Like a boss

ant

Much like an ant, I followed the trail of crumbs across the countertop, over the shiny and strange cooking utensils that my coworker brought in to work on his culinary skills at lunchtime, and onto the black stove top.  The stove top was splattered and splashed with an unidentified material that had dried there in cruddy pools, like sea creatures left in the sand after the tide has gone out.

My work was not done as the trail continued beyond the stove, perhaps to an unattended piece of pizza or another plate of spaghetti alla carbonara, my own pot of gold at the end of the crumb rainbow.

I carefully tracked the remaining crumbs and splashes across the kitchen and directly into my co-worker’s empty desk.

He ran out earlier and said, “I’ve got to go and do something somewhere, I’ll be right back.”

His main objective is to remain vague and he’s very good at it, along with disappearing for long periods of time and making easy tasks incredibly complicated and ultimately left undone.

An hour after his departure, there was still no warm body at this desk, just an abandoned bowl with a noodle stuck to the rim, a forgotten or missed relic, and an overflowing trash can with sandwich wrappers, balled up aluminum foil, and Styrofoam coffee cups.

The fruit flies kept me company for a few minutes after I disposed of his rather unsavory trash and went back to my office space, happy for the solitude in which to catch up on case notes and phone calls.

Slowly the door swung open, it was the long awaited return of the missing mess-maker.

Praise the Lord and Hallelujah; now we can both get back to either working hard or hardly working. The details don’t matter much when your grant is about to end or you have lucrative side business hustling used couches.

So here is my sage advice for the day:

In whatever you do, do it like a boss and if your boss asks what you are doing just say, “I’m going somewhere to do something.”

Heart of gold and other business matters

candy-bowl

“We close up shop when the candy is gone and not a minute sooner.  These kids need candy,” my husband informed me with all seriousness on Halloween.   It was a very dramatic moment in our lives and the first time that I learned of his passion for trick-or-treating.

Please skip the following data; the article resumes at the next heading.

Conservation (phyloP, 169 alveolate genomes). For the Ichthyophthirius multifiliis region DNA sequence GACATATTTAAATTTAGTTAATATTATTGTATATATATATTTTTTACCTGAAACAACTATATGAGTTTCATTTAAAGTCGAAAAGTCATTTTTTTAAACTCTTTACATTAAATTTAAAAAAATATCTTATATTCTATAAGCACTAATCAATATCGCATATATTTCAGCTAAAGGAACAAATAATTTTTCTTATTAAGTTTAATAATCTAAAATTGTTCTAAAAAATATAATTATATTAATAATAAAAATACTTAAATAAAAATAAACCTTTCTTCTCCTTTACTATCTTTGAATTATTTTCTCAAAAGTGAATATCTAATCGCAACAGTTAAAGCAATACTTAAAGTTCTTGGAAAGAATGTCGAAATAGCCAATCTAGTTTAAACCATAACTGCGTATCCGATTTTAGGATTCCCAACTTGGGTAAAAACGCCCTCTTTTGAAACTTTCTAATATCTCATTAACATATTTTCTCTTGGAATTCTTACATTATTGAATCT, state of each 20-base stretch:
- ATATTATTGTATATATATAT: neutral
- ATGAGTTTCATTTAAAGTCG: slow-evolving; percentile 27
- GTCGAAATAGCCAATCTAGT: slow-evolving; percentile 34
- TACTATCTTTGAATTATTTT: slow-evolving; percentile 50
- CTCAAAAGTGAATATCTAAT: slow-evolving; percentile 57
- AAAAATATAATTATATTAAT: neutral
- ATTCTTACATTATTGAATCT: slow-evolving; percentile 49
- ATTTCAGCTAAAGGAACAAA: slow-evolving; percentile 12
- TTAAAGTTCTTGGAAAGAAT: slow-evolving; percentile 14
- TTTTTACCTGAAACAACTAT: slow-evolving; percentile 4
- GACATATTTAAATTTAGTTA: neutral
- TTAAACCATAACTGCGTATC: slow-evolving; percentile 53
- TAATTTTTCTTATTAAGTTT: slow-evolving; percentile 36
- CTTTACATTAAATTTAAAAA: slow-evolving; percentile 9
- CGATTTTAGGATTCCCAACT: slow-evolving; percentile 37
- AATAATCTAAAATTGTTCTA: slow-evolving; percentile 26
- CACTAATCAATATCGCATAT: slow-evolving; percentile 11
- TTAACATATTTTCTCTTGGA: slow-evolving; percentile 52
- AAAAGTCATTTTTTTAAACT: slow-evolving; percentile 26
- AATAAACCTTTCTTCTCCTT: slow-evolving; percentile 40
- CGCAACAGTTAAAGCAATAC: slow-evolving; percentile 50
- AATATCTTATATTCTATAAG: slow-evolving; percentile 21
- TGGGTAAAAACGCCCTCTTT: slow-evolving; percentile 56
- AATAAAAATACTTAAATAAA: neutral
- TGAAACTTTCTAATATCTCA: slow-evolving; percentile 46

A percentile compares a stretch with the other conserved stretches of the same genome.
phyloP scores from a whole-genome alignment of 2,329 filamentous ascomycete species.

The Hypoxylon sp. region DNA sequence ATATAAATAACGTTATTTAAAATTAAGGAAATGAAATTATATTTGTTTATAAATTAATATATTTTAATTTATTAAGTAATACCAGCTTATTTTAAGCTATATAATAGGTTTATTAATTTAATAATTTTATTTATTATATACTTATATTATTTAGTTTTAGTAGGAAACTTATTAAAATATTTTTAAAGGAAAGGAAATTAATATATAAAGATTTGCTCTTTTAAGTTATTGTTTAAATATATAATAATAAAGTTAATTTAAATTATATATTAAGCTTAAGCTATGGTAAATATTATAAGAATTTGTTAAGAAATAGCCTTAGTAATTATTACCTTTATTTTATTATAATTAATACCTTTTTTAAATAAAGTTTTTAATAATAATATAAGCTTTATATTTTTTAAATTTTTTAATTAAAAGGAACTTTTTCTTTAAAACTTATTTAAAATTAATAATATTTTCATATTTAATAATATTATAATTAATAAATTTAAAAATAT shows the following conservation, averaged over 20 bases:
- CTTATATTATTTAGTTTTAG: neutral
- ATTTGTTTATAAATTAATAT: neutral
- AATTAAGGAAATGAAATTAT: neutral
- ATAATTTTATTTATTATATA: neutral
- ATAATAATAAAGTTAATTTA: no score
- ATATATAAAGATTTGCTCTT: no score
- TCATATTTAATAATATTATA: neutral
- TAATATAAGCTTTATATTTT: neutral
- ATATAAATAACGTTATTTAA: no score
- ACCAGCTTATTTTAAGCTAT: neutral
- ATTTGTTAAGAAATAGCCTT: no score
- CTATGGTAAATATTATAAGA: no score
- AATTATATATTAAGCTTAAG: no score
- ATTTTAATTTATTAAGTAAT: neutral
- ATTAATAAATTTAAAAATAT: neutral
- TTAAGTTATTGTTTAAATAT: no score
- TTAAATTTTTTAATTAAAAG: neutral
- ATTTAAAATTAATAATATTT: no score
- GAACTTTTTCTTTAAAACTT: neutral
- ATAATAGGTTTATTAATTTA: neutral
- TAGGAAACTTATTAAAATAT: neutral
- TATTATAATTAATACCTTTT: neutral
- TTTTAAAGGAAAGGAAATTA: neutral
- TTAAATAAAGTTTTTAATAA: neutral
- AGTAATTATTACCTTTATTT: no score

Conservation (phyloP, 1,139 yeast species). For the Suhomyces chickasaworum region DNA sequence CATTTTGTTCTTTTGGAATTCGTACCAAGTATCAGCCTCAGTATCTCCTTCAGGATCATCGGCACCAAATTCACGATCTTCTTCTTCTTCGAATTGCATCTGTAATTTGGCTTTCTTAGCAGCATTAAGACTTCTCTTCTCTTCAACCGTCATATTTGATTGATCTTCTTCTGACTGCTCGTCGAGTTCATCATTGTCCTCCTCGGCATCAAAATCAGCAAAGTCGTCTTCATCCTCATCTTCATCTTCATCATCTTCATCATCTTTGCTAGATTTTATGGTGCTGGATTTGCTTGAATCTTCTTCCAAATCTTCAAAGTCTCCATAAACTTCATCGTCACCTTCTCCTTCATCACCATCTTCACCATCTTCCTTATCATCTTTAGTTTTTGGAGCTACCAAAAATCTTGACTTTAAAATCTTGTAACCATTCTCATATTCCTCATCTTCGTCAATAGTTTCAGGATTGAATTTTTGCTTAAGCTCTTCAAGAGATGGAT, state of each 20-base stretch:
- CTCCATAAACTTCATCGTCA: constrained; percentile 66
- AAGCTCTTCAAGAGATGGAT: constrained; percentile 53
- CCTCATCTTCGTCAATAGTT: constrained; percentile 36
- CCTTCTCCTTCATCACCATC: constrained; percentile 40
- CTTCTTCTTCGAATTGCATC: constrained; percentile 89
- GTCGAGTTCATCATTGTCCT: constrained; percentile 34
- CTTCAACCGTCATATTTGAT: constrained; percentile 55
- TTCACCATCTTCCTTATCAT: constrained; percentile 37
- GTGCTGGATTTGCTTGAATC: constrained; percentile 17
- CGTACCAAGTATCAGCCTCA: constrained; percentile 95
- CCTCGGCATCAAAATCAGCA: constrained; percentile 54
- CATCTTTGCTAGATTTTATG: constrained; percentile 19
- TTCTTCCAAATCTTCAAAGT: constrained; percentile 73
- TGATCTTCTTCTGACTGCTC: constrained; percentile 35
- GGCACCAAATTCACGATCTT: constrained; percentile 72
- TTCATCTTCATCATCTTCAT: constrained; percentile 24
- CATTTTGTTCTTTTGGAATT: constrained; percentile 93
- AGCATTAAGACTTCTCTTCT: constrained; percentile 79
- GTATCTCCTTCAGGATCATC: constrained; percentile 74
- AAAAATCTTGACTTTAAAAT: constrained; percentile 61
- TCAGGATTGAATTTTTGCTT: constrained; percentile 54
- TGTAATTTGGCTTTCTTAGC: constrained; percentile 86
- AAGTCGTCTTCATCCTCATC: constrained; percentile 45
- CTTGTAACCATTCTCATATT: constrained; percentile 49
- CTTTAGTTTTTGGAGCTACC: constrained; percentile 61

Naturally, I had been pressing for an early end to the trick-or-treating free-for-all that was taking place on our street.  A simple flick of the switch to the front porch light is all is would have required and his patrons would have taken their business elsewhere.   However, under his watch this proved to be impossible as he eyed me suspiciously every time I walked in the vicinity of the light switch.

So I gave into the spirit of the night and helped the Halloween enthusiast who is my spouse to hand out tiny boxes of Skittles and Nerds.  I have to admit his excitement was contagious as Ebola.  It was something I dreaded catching and when I finally did, I hoped it would all be over soon.

When we had a lull in activity, he anxiously paced and continuously checked the window.  He peered out through the blinds onto the darkened street with great concern.

“Porch light is on but no trick-or-treaters,” he said to himself, looking left and right for shadowy figures moving on the street.

Several costumed delinquents were suddenly spotted and he practically squealed with delight.  After he gave them handfuls of the fun-sized candies, and we closed the door, he sat down with a satisfied sigh claiming another set of happy customers.

By the end of the evening, we had a total of 10 visitors and a very proud man.  He declared it a good night of business and began on his improvement plans for the next year.  Full sized candy bars instead of fun-sized candy packs and matching costumes for the two of us, inflatable lawn ornaments and pumpkins for the front porch were all among his plans.  He explained this was a long term business plan and the trick-or-treaters would tell their friends for the next year.  I could see the stars in his eyes as he dreamed of his empire, to be built on candy and costumes.

It would have been pointless to remind him that trick-or-treating wasn’t a business because to the son of a shopkeeper everything was business.